Built-in variables: language

The variable language stores in a multi-lingual, localized application the name of the currently selected language member. Please note, the variable is declared with the homonymous language data type.


language language


In your project you can define several language members for all language variants your application should be localized for. Then at the runtime, you select the desired language by simply assigning the name of the corresponding language member to the built-in variable language. Assuming, in your project you have defined language members called French, German and Default, then the following operation would switch to the language French:

language = French;

The modification of the language variable affects only the subsequent accesses to multi-lingual constants and bitmap resources. It has no effect on already evaluated expressions. In other words: the once obtained bitmap resource will not change its content when you afterwards switch the language. Assuming, your project contains a multi-lingual string constant Dialogs::YesCaption, then the both string variables text1 and text2 at the end of the following example will contain different language dependent values:

language = German;
var string text1 = Dialogs::YesCaption;

language = French;
var string text2 = Dialogs::YesCaption;

trace text1, text2; // "JA", "OUI"

You can also evaluate the variable language within expressions wherever an operand of data type language is allowed. For example, you can store the variable locally or use it in conditions. The following code demonstrates it on the example of how to toggle between the languages German and French:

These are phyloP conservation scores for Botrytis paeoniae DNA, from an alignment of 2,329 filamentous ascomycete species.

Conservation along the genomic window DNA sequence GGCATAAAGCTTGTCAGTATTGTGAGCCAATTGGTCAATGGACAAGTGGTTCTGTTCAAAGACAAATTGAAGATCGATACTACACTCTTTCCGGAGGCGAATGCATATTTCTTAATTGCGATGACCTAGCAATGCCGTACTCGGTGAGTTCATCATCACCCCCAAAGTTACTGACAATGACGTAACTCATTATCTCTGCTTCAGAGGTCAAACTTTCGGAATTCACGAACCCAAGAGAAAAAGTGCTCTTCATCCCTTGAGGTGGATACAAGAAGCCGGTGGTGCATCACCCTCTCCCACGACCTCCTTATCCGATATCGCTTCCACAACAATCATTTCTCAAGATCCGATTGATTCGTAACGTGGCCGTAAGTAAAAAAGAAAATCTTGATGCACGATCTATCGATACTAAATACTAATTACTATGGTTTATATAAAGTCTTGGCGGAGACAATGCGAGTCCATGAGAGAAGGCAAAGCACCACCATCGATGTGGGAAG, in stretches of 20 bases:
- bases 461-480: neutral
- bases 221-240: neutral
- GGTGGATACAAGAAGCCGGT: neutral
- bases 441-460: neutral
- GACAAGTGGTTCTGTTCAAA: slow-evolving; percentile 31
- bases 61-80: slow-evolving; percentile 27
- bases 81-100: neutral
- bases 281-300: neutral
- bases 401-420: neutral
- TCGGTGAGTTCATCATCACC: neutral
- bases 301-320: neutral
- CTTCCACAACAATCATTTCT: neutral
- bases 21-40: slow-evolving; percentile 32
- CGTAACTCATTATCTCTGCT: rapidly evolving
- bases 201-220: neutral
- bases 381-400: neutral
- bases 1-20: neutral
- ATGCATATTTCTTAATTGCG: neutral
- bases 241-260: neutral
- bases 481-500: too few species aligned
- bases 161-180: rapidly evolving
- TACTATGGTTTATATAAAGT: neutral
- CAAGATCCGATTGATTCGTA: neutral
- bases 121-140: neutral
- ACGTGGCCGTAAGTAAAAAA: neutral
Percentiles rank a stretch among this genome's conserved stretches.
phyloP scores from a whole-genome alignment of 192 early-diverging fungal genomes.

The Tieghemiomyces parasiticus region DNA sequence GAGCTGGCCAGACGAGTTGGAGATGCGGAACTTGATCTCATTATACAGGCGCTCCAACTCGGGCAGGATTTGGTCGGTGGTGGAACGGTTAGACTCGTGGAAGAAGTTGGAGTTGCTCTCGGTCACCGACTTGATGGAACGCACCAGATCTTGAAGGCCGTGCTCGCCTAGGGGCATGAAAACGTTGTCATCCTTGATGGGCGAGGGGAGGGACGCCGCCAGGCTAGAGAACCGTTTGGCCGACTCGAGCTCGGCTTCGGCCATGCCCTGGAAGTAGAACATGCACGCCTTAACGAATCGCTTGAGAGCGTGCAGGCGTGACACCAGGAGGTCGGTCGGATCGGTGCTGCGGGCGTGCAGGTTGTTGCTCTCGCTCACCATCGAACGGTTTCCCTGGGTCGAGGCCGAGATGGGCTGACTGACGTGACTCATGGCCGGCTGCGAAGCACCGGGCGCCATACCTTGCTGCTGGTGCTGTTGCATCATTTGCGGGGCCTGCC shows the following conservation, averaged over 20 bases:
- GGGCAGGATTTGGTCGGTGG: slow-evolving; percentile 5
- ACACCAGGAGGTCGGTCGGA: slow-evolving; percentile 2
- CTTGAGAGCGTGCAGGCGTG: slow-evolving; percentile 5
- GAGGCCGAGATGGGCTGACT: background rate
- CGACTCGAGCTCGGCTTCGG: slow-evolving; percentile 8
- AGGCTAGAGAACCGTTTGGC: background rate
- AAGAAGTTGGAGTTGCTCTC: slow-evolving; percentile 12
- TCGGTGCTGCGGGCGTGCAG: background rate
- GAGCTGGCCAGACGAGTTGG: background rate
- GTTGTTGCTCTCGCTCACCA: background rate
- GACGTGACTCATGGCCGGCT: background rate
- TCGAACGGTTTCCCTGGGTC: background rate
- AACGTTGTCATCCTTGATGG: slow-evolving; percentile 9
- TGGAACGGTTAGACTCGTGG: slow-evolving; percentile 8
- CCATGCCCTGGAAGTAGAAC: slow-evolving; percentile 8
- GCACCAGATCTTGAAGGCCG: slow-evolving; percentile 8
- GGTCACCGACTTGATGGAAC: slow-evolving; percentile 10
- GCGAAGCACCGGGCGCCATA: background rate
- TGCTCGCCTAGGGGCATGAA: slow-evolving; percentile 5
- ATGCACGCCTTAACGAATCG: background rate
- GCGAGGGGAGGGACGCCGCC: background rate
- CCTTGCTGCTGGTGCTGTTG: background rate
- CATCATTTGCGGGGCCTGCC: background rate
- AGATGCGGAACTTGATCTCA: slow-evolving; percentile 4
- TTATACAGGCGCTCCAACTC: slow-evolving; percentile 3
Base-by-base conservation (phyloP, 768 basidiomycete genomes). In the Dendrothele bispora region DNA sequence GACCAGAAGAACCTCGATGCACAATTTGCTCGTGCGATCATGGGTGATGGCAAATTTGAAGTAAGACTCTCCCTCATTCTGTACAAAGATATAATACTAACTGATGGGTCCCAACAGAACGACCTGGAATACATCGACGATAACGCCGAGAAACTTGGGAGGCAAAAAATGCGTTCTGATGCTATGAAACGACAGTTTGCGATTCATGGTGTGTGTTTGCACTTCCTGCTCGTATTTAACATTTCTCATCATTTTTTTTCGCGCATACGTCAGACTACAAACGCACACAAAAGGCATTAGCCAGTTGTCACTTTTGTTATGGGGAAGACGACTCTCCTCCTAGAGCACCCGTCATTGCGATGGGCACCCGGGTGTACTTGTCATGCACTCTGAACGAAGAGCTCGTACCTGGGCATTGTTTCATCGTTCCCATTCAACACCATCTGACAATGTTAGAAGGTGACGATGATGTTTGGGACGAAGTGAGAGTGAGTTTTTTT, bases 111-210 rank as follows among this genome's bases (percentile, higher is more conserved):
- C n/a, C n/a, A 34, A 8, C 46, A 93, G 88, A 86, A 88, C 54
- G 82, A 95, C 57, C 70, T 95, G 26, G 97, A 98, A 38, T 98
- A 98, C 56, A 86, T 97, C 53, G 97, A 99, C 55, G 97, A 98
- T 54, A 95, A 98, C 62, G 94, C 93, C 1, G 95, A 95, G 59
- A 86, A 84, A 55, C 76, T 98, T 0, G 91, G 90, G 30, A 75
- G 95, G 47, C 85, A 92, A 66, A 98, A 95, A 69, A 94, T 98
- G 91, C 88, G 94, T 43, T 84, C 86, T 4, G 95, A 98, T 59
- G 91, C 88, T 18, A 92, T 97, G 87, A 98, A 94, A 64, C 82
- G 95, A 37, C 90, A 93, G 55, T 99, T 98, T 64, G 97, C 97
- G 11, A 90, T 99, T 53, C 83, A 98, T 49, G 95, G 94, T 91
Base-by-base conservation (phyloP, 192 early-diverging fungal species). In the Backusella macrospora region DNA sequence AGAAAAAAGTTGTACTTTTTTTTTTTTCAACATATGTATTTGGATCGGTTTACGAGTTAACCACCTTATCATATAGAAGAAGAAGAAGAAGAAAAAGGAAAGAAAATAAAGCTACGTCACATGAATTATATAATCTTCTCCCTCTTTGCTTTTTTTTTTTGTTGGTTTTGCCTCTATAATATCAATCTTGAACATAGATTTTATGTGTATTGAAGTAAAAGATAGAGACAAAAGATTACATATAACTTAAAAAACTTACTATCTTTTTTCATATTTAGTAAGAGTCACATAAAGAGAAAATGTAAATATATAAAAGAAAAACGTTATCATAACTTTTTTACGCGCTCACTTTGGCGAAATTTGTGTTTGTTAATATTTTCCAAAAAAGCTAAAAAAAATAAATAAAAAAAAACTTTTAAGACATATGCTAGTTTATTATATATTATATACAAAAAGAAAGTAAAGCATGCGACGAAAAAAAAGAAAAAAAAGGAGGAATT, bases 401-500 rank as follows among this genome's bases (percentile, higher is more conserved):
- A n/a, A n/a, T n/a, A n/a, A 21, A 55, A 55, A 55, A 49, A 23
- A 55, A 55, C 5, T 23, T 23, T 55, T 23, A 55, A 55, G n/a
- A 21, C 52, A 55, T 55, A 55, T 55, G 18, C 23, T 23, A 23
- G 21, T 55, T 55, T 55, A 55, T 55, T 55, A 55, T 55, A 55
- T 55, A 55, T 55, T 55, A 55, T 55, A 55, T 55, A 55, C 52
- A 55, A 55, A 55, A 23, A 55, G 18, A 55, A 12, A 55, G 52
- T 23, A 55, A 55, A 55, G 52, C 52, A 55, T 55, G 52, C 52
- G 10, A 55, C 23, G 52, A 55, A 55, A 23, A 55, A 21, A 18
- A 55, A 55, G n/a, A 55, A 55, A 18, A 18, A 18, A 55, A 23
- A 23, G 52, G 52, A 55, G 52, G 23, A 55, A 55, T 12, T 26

var language tmp = language;

if ( tmp == German )
  tmp = French;

else if ( tmp == French )
  tmp = German;

language = tmp;

Please note, Chora provides powerful automatisms to allow existing objects to update themselves in response to the modification of the language variable. First, when changing the language, Chora automatically calls the ReInit() re-constructors of every currently existing object allowing the objects to explicitly handle the language alternation. You can implement these re-constructors accordingly to your needs.

Furthermore, if a GUI component is configured with the attribute MultiLingual = true, the Chora compiler generates additional code to automatically re-initialize all data members existing within the component. Changing the language causes thus their multi-lingual initialization expressions to be evaluated again for all currently existing instances of the affected GUI component.

In most cases it is thus not necessary to implement additional code to handle the language alternation. The above described automatism takes care of the appropriate update operations after your user has selected another language for the GUI.